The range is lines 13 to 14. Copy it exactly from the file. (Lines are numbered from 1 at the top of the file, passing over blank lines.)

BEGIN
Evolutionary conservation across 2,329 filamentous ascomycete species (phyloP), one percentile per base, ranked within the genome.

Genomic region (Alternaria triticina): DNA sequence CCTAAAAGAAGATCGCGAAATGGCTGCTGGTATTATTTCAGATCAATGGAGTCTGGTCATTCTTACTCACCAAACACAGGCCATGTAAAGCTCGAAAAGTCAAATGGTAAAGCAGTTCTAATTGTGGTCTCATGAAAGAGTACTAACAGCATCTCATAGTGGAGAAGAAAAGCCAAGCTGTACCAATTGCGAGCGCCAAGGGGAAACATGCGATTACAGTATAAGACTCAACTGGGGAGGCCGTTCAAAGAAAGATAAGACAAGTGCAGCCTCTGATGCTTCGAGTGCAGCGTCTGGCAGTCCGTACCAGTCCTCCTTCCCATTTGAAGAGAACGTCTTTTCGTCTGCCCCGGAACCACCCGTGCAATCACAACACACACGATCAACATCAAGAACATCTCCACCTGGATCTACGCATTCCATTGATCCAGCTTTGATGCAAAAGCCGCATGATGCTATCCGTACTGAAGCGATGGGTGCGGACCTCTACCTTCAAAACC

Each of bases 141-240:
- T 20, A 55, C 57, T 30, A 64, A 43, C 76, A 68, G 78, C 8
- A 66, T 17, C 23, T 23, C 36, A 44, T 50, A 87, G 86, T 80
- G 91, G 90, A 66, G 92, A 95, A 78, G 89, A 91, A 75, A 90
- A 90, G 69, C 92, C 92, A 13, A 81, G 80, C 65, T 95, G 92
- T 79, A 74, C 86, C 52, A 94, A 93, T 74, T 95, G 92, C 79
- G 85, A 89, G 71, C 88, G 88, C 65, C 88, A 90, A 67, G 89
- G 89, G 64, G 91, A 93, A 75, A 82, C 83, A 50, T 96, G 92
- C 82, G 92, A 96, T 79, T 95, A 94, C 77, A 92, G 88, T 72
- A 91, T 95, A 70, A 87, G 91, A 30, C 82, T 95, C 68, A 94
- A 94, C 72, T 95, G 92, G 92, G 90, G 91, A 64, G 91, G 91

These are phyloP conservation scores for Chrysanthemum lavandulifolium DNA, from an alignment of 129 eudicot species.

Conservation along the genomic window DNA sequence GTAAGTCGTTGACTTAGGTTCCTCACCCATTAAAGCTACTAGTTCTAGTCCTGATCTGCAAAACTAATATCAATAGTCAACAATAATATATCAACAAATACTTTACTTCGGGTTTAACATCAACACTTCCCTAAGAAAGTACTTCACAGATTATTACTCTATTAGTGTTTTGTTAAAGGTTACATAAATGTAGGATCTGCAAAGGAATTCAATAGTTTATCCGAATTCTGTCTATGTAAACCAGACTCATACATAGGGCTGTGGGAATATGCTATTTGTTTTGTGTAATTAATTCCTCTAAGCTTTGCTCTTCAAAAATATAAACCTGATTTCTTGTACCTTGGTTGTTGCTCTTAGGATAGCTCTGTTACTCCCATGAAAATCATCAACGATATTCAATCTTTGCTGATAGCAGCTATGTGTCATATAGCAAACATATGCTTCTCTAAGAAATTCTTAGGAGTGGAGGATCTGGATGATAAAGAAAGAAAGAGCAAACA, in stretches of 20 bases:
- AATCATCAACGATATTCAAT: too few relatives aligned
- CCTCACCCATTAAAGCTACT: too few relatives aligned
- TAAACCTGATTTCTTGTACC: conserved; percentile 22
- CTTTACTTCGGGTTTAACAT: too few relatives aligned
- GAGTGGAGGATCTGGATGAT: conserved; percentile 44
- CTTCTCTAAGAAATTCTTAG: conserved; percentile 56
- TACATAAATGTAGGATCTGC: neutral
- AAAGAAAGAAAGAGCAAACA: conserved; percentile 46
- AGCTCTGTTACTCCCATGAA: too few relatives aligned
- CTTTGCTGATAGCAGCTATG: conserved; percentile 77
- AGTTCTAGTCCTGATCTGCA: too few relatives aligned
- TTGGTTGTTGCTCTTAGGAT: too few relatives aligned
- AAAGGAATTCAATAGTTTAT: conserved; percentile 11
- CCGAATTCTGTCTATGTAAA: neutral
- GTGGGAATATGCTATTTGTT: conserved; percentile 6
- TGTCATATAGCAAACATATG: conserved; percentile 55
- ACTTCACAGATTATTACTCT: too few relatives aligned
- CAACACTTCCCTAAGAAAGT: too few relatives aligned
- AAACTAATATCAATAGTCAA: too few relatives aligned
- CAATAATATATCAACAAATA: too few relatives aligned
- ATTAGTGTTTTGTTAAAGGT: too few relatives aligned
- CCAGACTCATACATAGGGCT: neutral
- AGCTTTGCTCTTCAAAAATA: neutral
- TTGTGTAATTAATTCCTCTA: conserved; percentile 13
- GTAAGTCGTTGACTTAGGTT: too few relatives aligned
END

- A 94, C 72, T 95, G 92, G 92, G 90, G 91, A 64, G 91, G 91

These are phyloP conservation scores for Chrysanthemum lavandulifolium DNA, from an alignment of 129 eudicot species.